The 1970s were characterised by expansion of arts expenditure and by considerable debate about what forms of arts and culture should be subsidised. The protagonists were advocates of the "traditional" approach to supporting excellence in the classical or contemporary arts on the one hand, and the growing number of practitioners from what might be labelled "alternative culture" movements (built on the growth of community arts and arts centres and rooted in local communities) on the other, who labelled the Arts Council's approach as "elitist".

Local authorities began to expand their support, building or refurbishing regional theatres, museums and galleries and multipurpose civic halls, as well as running their own programmes and festivals. However, although government legislation in 1948 had given local councils legal authority to support arts and entertainment the powers were, and remain, permissive rather than mandatory. As a consequence, support was patchy. The 1960s and 1970s were also the period when regional arts associations developed in a piecemeal fashion, either as consortiums of local arts organisations, or set up by local authorities, as a reaction to the closure of the Arts Council of Great Britain's regional offices. Regional arts associations were primarily intermediate organisations, acting as a link between the Arts Council and the regions.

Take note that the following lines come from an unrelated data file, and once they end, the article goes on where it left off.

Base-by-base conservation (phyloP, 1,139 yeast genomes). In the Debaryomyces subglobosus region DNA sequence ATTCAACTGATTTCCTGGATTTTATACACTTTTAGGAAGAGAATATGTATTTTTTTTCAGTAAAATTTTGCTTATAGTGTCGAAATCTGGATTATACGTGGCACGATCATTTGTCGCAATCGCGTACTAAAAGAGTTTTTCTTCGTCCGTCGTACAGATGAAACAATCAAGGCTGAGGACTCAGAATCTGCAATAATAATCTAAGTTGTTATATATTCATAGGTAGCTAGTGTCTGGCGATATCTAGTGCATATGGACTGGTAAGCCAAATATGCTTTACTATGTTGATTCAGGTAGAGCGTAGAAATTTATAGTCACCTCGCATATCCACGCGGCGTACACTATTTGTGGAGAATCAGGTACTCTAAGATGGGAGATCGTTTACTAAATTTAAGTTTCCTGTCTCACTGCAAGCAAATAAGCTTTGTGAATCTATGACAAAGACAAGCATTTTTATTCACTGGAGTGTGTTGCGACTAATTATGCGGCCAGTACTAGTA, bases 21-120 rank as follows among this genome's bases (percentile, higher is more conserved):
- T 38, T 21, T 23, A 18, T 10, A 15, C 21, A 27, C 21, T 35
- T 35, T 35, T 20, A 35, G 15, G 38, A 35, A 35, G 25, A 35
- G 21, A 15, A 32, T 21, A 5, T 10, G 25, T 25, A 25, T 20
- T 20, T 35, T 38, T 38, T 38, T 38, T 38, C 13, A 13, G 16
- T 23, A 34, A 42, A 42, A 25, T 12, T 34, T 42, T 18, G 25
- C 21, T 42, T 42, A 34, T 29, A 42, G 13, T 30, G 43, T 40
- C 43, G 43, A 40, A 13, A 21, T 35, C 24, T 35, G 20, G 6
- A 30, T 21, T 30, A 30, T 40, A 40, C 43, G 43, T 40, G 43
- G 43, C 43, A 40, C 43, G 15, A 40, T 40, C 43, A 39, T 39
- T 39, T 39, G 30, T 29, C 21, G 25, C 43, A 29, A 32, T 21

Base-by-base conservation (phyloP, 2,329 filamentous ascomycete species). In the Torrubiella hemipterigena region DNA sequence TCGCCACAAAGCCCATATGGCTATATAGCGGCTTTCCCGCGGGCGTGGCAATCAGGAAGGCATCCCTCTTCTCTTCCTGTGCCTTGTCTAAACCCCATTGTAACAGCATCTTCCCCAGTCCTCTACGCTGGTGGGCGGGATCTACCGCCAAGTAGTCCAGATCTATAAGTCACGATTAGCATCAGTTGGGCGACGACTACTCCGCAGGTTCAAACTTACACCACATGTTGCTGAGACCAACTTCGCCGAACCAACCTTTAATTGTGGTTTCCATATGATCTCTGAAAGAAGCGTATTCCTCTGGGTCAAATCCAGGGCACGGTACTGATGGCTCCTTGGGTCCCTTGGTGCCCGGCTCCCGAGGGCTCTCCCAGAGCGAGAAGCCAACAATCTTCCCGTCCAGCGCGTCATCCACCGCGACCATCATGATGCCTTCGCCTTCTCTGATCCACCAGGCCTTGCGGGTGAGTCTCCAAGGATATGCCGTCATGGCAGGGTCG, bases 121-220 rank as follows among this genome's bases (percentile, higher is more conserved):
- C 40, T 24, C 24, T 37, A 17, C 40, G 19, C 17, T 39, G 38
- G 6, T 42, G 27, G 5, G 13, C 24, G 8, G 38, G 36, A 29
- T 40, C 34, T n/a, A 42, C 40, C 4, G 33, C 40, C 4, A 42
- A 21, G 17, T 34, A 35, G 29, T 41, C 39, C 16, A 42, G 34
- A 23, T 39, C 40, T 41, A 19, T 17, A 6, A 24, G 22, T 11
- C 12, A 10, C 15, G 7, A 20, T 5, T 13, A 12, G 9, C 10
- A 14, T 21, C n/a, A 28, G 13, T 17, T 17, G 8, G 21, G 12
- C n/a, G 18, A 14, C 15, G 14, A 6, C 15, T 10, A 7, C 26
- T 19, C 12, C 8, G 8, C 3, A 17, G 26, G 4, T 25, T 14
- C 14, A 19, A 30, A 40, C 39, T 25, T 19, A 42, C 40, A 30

The 1980s were a decade when political and economic pressures led to a fundamental reappraisal of the funding and management of the arts and culture in Britain. While remaining committed to the principle of public sector support, government required the arts and culture organisations to look for new sources of revenue to supplement their income. As evidence of this change in public policy, witness the establishment in 1984 of the Business Sponsorship Incentive Scheme, which for the first time matched funds from business with a government grant, administered by Arts & Business to encourage new sponsorship.

In 1990, the government asked the Arts Council of Great Britain to develop a National Arts and Media Strategy in partnership with the British Film Institute, Crafts Council, Scottish and Welsh Arts Councils and the regions. This was the first time in the Arts Council's history that an attempt had been made to devise a co-ordinated policy to broadly guide arts funding developments. This process involved the organisation of some 50 seminars around Britain to take evidence and a series of commissioned papers. However, not long after its publication in late 1992, the report was, in effect, "shelved".

In fact, the 1990s were characterised by fundamental policy and especially structural change in arts and culture. In 1992, a re-elected Conservative government established for the first time a co-ordinated Ministry to deal with arts, museums, libraries, heritage, media, sport and tourism called the Department of National Heritage. Then, in 1994, a fundamental decision was taken to devolve the Arts Council of Great Britain's responsibilities and functions to three new separate bodies: the Arts Council of England, the Scottish Arts Council and the Arts Council of Wales. Each nation therefore runs its own affairs in relation to arts funding.